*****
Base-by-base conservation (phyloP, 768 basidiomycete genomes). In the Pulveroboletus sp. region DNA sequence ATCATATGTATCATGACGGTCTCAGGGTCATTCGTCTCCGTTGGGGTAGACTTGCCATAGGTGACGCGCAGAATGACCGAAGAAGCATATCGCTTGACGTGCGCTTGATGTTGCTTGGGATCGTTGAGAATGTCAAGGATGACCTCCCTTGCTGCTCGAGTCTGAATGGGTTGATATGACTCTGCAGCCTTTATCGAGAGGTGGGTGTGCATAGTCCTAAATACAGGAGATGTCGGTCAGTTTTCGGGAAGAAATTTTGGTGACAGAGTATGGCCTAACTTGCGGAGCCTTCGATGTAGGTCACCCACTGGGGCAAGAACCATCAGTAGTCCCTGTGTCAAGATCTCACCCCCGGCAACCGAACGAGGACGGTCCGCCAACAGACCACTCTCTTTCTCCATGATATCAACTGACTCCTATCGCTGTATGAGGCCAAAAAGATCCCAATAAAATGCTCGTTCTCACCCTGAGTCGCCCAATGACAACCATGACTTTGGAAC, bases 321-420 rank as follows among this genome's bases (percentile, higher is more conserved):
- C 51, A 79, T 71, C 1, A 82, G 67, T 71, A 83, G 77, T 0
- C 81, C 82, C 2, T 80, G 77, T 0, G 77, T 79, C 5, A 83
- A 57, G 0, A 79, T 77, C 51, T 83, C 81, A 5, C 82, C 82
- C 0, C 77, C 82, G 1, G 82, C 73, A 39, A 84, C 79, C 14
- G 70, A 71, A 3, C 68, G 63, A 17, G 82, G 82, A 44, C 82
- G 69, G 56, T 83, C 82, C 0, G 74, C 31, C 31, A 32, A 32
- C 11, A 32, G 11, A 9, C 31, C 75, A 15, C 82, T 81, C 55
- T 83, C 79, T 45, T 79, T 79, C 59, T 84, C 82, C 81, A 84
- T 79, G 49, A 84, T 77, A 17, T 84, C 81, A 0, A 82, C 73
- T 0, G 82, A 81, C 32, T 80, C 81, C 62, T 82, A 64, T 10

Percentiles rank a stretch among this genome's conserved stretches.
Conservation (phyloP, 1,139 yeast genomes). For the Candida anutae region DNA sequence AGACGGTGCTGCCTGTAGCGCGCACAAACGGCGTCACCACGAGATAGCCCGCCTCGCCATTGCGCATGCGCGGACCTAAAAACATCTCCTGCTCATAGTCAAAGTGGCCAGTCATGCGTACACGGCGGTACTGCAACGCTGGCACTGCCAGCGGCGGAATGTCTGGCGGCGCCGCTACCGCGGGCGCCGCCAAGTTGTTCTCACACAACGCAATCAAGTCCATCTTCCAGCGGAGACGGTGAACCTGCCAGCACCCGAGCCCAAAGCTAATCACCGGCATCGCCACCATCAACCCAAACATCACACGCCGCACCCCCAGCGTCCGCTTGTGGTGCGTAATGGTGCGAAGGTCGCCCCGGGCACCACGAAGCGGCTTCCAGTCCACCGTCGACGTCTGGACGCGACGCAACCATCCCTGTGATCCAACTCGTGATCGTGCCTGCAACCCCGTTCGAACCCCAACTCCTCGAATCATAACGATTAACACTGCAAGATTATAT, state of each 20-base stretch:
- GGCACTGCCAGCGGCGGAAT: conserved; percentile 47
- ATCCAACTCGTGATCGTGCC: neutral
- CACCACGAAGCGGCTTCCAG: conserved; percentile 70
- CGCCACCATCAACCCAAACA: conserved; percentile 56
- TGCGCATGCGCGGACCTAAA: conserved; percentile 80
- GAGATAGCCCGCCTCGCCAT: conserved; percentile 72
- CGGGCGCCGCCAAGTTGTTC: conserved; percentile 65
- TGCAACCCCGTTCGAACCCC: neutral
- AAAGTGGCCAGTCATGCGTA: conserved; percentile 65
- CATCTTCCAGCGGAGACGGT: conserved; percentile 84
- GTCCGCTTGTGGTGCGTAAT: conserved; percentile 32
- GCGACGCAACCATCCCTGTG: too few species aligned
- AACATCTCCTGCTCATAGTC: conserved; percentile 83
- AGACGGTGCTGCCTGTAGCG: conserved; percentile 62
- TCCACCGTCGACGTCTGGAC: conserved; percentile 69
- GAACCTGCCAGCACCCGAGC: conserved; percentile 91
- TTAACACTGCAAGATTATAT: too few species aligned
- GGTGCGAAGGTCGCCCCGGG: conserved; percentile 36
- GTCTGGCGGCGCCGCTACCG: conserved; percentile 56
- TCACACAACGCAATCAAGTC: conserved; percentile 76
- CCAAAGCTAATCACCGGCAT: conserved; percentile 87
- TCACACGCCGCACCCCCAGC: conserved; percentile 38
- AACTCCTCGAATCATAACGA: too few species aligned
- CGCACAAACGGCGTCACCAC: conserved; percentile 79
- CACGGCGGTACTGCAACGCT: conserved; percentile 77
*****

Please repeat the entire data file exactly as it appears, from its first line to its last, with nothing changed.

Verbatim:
Base-by-base conservation (phyloP, 768 basidiomycete genomes). In the Pulveroboletus sp. region DNA sequence ATCATATGTATCATGACGGTCTCAGGGTCATTCGTCTCCGTTGGGGTAGACTTGCCATAGGTGACGCGCAGAATGACCGAAGAAGCATATCGCTTGACGTGCGCTTGATGTTGCTTGGGATCGTTGAGAATGTCAAGGATGACCTCCCTTGCTGCTCGAGTCTGAATGGGTTGATATGACTCTGCAGCCTTTATCGAGAGGTGGGTGTGCATAGTCCTAAATACAGGAGATGTCGGTCAGTTTTCGGGAAGAAATTTTGGTGACAGAGTATGGCCTAACTTGCGGAGCCTTCGATGTAGGTCACCCACTGGGGCAAGAACCATCAGTAGTCCCTGTGTCAAGATCTCACCCCCGGCAACCGAACGAGGACGGTCCGCCAACAGACCACTCTCTTTCTCCATGATATCAACTGACTCCTATCGCTGTATGAGGCCAAAAAGATCCCAATAAAATGCTCGTTCTCACCCTGAGTCGCCCAATGACAACCATGACTTTGGAAC, bases 321-420 rank as follows among this genome's bases (percentile, higher is more conserved):
- C 51, A 79, T 71, C 1, A 82, G 67, T 71, A 83, G 77, T 0
- C 81, C 82, C 2, T 80, G 77, T 0, G 77, T 79, C 5, A 83
- A 57, G 0, A 79, T 77, C 51, T 83, C 81, A 5, C 82, C 82
- C 0, C 77, C 82, G 1, G 82, C 73, A 39, A 84, C 79, C 14
- G 70, A 71, A 3, C 68, G 63, A 17, G 82, G 82, A 44, C 82
- G 69, G 56, T 83, C 82, C 0, G 74, C 31, C 31, A 32, A 32
- C 11, A 32, G 11, A 9, C 31, C 75, A 15, C 82, T 81, C 55
- T 83, C 79, T 45, T 79, T 79, C 59, T 84, C 82, C 81, A 84
- T 79, G 49, A 84, T 77, A 17, T 84, C 81, A 0, A 82, C 73
- T 0, G 82, A 81, C 32, T 80, C 81, C 62, T 82, A 64, T 10

Percentiles rank a stretch among this genome's conserved stretches.
Conservation (phyloP, 1,139 yeast genomes). For the Candida anutae region DNA sequence AGACGGTGCTGCCTGTAGCGCGCACAAACGGCGTCACCACGAGATAGCCCGCCTCGCCATTGCGCATGCGCGGACCTAAAAACATCTCCTGCTCATAGTCAAAGTGGCCAGTCATGCGTACACGGCGGTACTGCAACGCTGGCACTGCCAGCGGCGGAATGTCTGGCGGCGCCGCTACCGCGGGCGCCGCCAAGTTGTTCTCACACAACGCAATCAAGTCCATCTTCCAGCGGAGACGGTGAACCTGCCAGCACCCGAGCCCAAAGCTAATCACCGGCATCGCCACCATCAACCCAAACATCACACGCCGCACCCCCAGCGTCCGCTTGTGGTGCGTAATGGTGCGAAGGTCGCCCCGGGCACCACGAAGCGGCTTCCAGTCCACCGTCGACGTCTGGACGCGACGCAACCATCCCTGTGATCCAACTCGTGATCGTGCCTGCAACCCCGTTCGAACCCCAACTCCTCGAATCATAACGATTAACACTGCAAGATTATAT, state of each 20-base stretch:
- GGCACTGCCAGCGGCGGAAT: conserved; percentile 47
- ATCCAACTCGTGATCGTGCC: neutral
- CACCACGAAGCGGCTTCCAG: conserved; percentile 70
- CGCCACCATCAACCCAAACA: conserved; percentile 56
- TGCGCATGCGCGGACCTAAA: conserved; percentile 80
- GAGATAGCCCGCCTCGCCAT: conserved; percentile 72
- CGGGCGCCGCCAAGTTGTTC: conserved; percentile 65
- TGCAACCCCGTTCGAACCCC: neutral
- AAAGTGGCCAGTCATGCGTA: conserved; percentile 65
- CATCTTCCAGCGGAGACGGT: conserved; percentile 84
- GTCCGCTTGTGGTGCGTAAT: conserved; percentile 32
- GCGACGCAACCATCCCTGTG: too few species aligned
- AACATCTCCTGCTCATAGTC: conserved; percentile 83
- AGACGGTGCTGCCTGTAGCG: conserved; percentile 62
- TCCACCGTCGACGTCTGGAC: conserved; percentile 69
- GAACCTGCCAGCACCCGAGC: conserved; percentile 91
- TTAACACTGCAAGATTATAT: too few species aligned
- GGTGCGAAGGTCGCCCCGGG: conserved; percentile 36
- GTCTGGCGGCGCCGCTACCG: conserved; percentile 56
- TCACACAACGCAATCAAGTC: conserved; percentile 76
- CCAAAGCTAATCACCGGCAT: conserved; percentile 87
- TCACACGCCGCACCCCCAGC: conserved; percentile 38
- AACTCCTCGAATCATAACGA: too few species aligned
- CGCACAAACGGCGTCACCAC: conserved; percentile 79
- CACGGCGGTACTGCAACGCT: conserved; percentile 77